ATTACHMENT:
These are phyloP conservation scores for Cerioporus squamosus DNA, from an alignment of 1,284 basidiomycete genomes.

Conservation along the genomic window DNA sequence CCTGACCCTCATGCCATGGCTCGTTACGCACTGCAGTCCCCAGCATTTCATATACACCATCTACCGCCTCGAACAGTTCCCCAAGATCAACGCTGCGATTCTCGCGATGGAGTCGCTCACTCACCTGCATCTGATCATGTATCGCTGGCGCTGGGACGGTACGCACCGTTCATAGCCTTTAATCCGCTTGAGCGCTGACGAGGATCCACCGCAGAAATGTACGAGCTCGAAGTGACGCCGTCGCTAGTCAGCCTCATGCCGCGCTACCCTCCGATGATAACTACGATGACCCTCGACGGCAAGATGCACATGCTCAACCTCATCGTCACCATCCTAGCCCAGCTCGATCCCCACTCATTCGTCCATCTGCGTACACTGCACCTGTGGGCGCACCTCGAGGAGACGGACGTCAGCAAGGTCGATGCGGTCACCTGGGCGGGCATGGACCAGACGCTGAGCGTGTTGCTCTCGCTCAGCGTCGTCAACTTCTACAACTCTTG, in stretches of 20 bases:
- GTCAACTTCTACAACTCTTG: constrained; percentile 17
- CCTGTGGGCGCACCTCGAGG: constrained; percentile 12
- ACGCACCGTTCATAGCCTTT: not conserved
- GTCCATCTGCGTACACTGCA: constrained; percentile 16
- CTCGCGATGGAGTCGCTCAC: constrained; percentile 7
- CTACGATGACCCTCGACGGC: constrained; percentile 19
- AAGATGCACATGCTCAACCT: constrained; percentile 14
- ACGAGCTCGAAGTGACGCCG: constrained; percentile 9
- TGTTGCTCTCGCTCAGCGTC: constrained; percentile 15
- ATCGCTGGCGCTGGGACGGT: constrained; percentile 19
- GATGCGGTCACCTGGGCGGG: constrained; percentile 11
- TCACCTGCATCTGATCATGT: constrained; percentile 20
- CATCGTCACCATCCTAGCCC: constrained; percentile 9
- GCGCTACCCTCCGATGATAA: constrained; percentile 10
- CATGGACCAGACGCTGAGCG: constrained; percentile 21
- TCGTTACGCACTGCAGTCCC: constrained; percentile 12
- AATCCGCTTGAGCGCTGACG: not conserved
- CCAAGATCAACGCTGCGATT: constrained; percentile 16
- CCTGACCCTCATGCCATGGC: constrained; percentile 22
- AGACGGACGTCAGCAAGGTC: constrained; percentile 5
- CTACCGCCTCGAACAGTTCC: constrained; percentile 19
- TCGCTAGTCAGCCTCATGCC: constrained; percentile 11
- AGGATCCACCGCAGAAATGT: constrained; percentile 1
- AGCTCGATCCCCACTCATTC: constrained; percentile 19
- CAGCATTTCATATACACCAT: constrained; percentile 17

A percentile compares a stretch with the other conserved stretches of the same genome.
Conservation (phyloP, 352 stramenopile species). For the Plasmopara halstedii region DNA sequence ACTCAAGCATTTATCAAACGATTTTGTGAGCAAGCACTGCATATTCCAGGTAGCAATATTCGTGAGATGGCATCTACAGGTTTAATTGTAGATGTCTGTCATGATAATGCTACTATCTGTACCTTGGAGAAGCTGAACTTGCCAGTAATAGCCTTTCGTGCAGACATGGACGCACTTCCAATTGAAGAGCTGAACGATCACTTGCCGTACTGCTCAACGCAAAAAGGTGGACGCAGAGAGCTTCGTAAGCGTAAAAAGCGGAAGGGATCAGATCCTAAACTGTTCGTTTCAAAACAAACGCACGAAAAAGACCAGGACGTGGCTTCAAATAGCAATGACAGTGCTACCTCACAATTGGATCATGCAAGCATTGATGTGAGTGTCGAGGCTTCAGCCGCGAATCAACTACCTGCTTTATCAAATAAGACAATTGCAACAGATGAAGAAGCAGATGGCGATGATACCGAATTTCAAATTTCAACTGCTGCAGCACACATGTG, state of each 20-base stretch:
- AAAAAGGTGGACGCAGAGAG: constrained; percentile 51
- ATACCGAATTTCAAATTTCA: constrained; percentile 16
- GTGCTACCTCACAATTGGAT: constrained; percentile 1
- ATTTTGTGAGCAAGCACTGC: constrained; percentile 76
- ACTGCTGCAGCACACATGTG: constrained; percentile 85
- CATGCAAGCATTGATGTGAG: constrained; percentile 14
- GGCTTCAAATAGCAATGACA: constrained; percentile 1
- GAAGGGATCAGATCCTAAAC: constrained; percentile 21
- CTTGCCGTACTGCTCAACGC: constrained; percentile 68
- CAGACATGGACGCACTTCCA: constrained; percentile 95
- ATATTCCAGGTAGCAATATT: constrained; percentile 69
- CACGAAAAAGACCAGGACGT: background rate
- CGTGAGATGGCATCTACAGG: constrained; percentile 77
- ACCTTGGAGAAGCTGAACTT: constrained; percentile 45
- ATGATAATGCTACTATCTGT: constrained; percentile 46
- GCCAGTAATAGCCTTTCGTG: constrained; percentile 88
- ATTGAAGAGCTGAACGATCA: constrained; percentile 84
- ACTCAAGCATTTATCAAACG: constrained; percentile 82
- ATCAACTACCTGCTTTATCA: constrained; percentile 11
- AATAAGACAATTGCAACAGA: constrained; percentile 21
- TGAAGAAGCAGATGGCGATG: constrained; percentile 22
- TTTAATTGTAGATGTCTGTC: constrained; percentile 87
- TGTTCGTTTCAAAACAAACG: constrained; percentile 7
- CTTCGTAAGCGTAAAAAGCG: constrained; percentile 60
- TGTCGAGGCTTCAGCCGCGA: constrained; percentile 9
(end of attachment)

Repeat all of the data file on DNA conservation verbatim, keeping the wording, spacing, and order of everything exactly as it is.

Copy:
These are phyloP conservation scores for Cerioporus squamosus DNA, from an alignment of 1,284 basidiomycete genomes.

Conservation along the genomic window DNA sequence CCTGACCCTCATGCCATGGCTCGTTACGCACTGCAGTCCCCAGCATTTCATATACACCATCTACCGCCTCGAACAGTTCCCCAAGATCAACGCTGCGATTCTCGCGATGGAGTCGCTCACTCACCTGCATCTGATCATGTATCGCTGGCGCTGGGACGGTACGCACCGTTCATAGCCTTTAATCCGCTTGAGCGCTGACGAGGATCCACCGCAGAAATGTACGAGCTCGAAGTGACGCCGTCGCTAGTCAGCCTCATGCCGCGCTACCCTCCGATGATAACTACGATGACCCTCGACGGCAAGATGCACATGCTCAACCTCATCGTCACCATCCTAGCCCAGCTCGATCCCCACTCATTCGTCCATCTGCGTACACTGCACCTGTGGGCGCACCTCGAGGAGACGGACGTCAGCAAGGTCGATGCGGTCACCTGGGCGGGCATGGACCAGACGCTGAGCGTGTTGCTCTCGCTCAGCGTCGTCAACTTCTACAACTCTTG, in stretches of 20 bases:
- GTCAACTTCTACAACTCTTG: constrained; percentile 17
- CCTGTGGGCGCACCTCGAGG: constrained; percentile 12
- ACGCACCGTTCATAGCCTTT: not conserved
- GTCCATCTGCGTACACTGCA: constrained; percentile 16
- CTCGCGATGGAGTCGCTCAC: constrained; percentile 7
- CTACGATGACCCTCGACGGC: constrained; percentile 19
- AAGATGCACATGCTCAACCT: constrained; percentile 14
- ACGAGCTCGAAGTGACGCCG: constrained; percentile 9
- TGTTGCTCTCGCTCAGCGTC: constrained; percentile 15
- ATCGCTGGCGCTGGGACGGT: constrained; percentile 19
- GATGCGGTCACCTGGGCGGG: constrained; percentile 11
- TCACCTGCATCTGATCATGT: constrained; percentile 20
- CATCGTCACCATCCTAGCCC: constrained; percentile 9
- GCGCTACCCTCCGATGATAA: constrained; percentile 10
- CATGGACCAGACGCTGAGCG: constrained; percentile 21
- TCGTTACGCACTGCAGTCCC: constrained; percentile 12
- AATCCGCTTGAGCGCTGACG: not conserved
- CCAAGATCAACGCTGCGATT: constrained; percentile 16
- CCTGACCCTCATGCCATGGC: constrained; percentile 22
- AGACGGACGTCAGCAAGGTC: constrained; percentile 5
- CTACCGCCTCGAACAGTTCC: constrained; percentile 19
- TCGCTAGTCAGCCTCATGCC: constrained; percentile 11
- AGGATCCACCGCAGAAATGT: constrained; percentile 1
- AGCTCGATCCCCACTCATTC: constrained; percentile 19
- CAGCATTTCATATACACCAT: constrained; percentile 17

A percentile compares a stretch with the other conserved stretches of the same genome.
Conservation (phyloP, 352 stramenopile species). For the Plasmopara halstedii region DNA sequence ACTCAAGCATTTATCAAACGATTTTGTGAGCAAGCACTGCATATTCCAGGTAGCAATATTCGTGAGATGGCATCTACAGGTTTAATTGTAGATGTCTGTCATGATAATGCTACTATCTGTACCTTGGAGAAGCTGAACTTGCCAGTAATAGCCTTTCGTGCAGACATGGACGCACTTCCAATTGAAGAGCTGAACGATCACTTGCCGTACTGCTCAACGCAAAAAGGTGGACGCAGAGAGCTTCGTAAGCGTAAAAAGCGGAAGGGATCAGATCCTAAACTGTTCGTTTCAAAACAAACGCACGAAAAAGACCAGGACGTGGCTTCAAATAGCAATGACAGTGCTACCTCACAATTGGATCATGCAAGCATTGATGTGAGTGTCGAGGCTTCAGCCGCGAATCAACTACCTGCTTTATCAAATAAGACAATTGCAACAGATGAAGAAGCAGATGGCGATGATACCGAATTTCAAATTTCAACTGCTGCAGCACACATGTG, state of each 20-base stretch:
- AAAAAGGTGGACGCAGAGAG: constrained; percentile 51
- ATACCGAATTTCAAATTTCA: constrained; percentile 16
- GTGCTACCTCACAATTGGAT: constrained; percentile 1
- ATTTTGTGAGCAAGCACTGC: constrained; percentile 76
- ACTGCTGCAGCACACATGTG: constrained; percentile 85
- CATGCAAGCATTGATGTGAG: constrained; percentile 14
- GGCTTCAAATAGCAATGACA: constrained; percentile 1
- GAAGGGATCAGATCCTAAAC: constrained; percentile 21
- CTTGCCGTACTGCTCAACGC: constrained; percentile 68
- CAGACATGGACGCACTTCCA: constrained; percentile 95
- ATATTCCAGGTAGCAATATT: constrained; percentile 69
- CACGAAAAAGACCAGGACGT: background rate
- CGTGAGATGGCATCTACAGG: constrained; percentile 77
- ACCTTGGAGAAGCTGAACTT: constrained; percentile 45
- ATGATAATGCTACTATCTGT: constrained; percentile 46
- GCCAGTAATAGCCTTTCGTG: constrained; percentile 88
- ATTGAAGAGCTGAACGATCA: constrained; percentile 84
- ACTCAAGCATTTATCAAACG: constrained; percentile 82
- ATCAACTACCTGCTTTATCA: constrained; percentile 11
- AATAAGACAATTGCAACAGA: constrained; percentile 21
- TGAAGAAGCAGATGGCGATG: constrained; percentile 22
- TTTAATTGTAGATGTCTGTC: constrained; percentile 87
- TGTTCGTTTCAAAACAAACG: constrained; percentile 7
- CTTCGTAAGCGTAAAAAGCG: constrained; percentile 60
- TGTCGAGGCTTCAGCCGCGA: constrained; percentile 9